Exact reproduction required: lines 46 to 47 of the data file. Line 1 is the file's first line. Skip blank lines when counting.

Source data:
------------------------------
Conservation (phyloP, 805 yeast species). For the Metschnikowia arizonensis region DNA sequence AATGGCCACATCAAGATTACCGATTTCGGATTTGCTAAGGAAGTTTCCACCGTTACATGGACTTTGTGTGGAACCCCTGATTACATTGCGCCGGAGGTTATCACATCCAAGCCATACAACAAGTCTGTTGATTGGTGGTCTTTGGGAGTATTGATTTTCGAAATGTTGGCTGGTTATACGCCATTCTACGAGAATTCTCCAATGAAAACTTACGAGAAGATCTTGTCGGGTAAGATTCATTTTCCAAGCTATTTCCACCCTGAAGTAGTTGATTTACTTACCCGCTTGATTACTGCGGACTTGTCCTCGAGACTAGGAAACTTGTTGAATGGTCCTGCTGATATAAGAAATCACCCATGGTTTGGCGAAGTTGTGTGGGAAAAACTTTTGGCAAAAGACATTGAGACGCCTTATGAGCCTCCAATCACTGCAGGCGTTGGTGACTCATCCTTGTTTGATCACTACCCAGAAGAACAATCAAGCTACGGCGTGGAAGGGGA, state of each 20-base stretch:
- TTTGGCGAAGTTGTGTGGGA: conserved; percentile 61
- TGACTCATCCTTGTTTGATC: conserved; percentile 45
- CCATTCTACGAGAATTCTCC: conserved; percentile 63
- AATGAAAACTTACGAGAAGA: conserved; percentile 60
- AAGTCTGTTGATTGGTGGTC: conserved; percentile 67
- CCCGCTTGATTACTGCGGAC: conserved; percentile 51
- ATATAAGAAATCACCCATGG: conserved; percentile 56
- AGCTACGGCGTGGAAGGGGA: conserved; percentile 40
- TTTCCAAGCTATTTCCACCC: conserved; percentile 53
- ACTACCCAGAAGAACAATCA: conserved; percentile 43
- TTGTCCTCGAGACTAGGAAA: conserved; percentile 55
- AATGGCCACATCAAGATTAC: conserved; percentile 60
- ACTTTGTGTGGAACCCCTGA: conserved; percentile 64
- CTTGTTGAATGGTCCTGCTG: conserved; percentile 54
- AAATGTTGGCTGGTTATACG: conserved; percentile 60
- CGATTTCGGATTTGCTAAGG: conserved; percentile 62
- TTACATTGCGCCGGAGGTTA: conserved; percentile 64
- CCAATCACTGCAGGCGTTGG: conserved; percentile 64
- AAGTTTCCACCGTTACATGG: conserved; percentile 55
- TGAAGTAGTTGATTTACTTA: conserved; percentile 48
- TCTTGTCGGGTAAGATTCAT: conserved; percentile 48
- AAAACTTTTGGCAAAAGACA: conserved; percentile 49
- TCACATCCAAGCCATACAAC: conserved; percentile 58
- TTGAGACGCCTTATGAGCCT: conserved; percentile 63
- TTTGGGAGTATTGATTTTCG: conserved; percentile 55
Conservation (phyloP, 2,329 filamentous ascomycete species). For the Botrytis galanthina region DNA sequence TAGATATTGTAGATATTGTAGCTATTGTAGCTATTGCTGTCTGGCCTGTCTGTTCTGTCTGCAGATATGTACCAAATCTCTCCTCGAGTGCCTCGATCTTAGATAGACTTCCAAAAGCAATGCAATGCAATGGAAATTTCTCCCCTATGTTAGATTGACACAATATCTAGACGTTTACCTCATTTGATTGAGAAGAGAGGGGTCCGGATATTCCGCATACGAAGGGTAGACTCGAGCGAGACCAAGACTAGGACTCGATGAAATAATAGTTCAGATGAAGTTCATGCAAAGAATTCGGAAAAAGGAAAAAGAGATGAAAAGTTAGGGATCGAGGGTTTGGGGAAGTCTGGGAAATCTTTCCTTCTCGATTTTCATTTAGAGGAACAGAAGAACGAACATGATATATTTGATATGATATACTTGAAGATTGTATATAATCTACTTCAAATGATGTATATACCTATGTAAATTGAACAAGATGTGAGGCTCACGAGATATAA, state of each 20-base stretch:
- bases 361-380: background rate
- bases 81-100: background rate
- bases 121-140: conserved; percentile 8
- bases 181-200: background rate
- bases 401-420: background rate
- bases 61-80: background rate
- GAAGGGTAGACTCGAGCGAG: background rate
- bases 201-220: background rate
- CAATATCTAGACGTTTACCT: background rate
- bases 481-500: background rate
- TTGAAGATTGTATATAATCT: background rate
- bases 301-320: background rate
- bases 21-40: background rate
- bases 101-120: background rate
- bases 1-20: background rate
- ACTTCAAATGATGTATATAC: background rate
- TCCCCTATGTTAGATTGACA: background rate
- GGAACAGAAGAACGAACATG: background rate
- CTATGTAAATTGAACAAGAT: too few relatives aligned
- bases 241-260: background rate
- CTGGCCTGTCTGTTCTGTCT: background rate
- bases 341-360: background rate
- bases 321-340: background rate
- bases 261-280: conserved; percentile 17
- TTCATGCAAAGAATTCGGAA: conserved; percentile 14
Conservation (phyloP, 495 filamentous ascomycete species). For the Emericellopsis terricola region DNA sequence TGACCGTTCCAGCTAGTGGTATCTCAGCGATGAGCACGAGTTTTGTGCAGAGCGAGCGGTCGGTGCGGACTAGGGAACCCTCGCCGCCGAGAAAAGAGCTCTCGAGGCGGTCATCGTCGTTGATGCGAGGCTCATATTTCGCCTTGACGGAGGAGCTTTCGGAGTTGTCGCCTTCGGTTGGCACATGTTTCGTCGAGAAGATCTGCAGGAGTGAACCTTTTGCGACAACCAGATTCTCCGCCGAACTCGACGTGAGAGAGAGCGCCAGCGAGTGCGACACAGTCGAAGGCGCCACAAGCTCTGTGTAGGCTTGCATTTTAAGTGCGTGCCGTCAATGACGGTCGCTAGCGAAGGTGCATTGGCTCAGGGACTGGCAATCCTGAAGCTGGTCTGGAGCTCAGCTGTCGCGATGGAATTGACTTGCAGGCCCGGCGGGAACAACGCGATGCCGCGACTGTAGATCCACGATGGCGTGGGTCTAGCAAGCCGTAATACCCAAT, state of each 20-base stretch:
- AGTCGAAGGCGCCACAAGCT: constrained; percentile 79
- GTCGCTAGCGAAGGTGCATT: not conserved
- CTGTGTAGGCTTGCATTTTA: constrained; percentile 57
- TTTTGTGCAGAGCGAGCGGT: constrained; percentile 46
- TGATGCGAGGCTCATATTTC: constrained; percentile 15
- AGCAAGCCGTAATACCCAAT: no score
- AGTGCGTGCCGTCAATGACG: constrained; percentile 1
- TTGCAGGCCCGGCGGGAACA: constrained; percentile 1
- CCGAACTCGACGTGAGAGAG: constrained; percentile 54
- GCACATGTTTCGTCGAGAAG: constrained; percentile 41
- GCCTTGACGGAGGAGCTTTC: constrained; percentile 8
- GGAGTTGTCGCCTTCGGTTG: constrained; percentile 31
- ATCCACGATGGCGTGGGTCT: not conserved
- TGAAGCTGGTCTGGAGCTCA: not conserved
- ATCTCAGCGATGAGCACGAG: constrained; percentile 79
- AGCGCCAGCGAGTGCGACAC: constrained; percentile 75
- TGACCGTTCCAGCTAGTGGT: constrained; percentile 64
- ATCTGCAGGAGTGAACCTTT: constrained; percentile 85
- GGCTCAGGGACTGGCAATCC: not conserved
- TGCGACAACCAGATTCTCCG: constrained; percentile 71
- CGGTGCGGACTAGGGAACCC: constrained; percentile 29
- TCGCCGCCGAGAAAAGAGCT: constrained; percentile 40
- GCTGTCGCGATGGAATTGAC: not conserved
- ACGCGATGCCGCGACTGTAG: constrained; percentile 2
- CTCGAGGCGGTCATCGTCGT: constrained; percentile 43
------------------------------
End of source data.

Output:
- CTATGTAAATTGAACAAGAT: too few relatives aligned
- bases 241-260: background rate